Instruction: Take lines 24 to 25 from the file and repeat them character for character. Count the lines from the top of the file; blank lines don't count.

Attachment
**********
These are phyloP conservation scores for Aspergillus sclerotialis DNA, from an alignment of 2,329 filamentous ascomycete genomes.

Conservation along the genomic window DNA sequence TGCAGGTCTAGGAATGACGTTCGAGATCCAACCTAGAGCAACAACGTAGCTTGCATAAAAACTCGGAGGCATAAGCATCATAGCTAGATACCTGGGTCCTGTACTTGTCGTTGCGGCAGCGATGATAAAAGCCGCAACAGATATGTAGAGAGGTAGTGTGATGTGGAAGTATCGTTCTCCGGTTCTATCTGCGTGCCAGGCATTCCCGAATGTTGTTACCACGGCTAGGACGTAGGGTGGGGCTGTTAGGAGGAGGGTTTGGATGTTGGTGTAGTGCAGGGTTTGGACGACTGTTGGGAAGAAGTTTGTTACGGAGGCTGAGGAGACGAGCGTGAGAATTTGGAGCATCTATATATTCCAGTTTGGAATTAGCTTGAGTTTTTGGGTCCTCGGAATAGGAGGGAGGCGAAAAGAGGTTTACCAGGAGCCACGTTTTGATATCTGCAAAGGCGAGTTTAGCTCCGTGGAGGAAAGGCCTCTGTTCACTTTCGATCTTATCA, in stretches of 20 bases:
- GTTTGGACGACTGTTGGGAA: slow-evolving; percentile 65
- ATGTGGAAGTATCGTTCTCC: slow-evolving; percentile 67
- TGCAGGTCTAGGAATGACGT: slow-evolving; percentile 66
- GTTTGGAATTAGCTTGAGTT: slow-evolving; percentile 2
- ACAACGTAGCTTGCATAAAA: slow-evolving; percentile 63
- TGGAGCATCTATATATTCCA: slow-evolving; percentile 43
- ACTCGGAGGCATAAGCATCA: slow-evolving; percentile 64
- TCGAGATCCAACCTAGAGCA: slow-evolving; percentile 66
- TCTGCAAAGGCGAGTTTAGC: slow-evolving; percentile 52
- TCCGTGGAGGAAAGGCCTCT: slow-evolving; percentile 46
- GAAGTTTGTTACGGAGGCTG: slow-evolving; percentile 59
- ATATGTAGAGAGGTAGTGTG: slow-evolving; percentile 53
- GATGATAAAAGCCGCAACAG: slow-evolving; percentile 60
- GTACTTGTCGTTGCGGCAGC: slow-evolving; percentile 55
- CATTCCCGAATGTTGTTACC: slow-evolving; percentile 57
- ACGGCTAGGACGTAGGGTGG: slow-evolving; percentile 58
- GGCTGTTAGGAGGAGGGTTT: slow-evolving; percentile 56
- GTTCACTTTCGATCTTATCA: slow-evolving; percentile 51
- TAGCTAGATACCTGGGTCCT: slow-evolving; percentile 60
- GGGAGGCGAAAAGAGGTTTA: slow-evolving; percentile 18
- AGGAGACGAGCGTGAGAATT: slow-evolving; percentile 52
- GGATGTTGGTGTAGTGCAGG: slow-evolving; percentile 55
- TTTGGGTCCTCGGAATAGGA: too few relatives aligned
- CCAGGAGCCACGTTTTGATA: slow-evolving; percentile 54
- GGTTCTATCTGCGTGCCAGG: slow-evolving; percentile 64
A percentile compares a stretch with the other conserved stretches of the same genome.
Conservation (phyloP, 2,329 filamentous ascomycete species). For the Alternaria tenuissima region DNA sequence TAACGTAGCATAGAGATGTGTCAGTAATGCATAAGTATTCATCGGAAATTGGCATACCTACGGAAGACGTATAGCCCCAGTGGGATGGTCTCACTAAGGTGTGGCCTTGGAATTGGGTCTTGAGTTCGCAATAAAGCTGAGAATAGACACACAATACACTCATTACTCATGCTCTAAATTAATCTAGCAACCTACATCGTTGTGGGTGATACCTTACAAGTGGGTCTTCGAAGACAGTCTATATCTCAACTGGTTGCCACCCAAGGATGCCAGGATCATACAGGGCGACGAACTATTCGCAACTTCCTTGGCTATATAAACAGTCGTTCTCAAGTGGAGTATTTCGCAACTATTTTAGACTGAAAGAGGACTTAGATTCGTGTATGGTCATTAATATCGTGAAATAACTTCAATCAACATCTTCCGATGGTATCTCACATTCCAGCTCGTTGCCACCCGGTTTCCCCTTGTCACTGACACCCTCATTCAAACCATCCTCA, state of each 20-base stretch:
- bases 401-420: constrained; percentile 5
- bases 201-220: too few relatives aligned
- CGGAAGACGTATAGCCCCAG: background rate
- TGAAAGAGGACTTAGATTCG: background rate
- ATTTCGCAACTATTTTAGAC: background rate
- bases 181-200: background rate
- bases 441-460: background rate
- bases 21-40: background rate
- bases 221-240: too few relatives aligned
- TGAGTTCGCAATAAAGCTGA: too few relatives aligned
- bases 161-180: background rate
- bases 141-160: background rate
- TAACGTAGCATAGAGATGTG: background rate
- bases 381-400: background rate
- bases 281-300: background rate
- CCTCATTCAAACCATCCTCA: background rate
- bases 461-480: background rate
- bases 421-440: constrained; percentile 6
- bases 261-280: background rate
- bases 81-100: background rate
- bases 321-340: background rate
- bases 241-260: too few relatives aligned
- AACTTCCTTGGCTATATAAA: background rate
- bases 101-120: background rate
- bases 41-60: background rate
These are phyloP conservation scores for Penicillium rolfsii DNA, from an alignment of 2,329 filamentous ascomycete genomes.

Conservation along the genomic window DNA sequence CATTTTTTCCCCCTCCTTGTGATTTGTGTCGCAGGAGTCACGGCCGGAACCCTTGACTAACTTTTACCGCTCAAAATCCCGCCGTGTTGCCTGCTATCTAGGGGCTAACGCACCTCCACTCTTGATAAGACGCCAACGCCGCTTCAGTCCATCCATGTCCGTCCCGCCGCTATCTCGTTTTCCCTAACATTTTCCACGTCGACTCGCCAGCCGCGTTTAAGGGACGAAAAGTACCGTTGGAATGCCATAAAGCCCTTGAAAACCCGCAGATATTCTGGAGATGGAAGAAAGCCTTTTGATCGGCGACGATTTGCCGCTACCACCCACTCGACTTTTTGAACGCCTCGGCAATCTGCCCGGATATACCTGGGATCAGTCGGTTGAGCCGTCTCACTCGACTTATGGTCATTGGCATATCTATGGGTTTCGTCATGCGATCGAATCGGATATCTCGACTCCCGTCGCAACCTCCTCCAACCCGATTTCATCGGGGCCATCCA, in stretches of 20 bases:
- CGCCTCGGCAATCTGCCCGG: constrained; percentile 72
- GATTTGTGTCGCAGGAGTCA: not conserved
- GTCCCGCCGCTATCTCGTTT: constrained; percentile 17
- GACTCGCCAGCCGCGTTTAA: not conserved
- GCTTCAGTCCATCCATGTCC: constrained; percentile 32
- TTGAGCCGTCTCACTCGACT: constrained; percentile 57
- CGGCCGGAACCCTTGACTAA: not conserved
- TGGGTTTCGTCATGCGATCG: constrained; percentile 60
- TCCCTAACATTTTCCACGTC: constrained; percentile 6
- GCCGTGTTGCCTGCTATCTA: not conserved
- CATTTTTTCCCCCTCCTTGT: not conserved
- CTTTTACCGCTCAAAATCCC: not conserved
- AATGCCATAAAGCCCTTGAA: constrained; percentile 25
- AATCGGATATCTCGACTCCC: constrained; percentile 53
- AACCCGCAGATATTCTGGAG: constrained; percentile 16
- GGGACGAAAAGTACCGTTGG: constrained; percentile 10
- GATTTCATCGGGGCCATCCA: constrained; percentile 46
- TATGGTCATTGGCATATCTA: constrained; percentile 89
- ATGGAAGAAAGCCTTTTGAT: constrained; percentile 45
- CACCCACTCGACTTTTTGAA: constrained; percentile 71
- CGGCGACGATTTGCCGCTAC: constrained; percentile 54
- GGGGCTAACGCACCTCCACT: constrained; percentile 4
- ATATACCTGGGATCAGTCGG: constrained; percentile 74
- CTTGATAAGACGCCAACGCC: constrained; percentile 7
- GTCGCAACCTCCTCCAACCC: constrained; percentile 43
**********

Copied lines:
- GGATGTTGGTGTAGTGCAGG: slow-evolving; percentile 55
- TTTGGGTCCTCGGAATAGGA: too few relatives aligned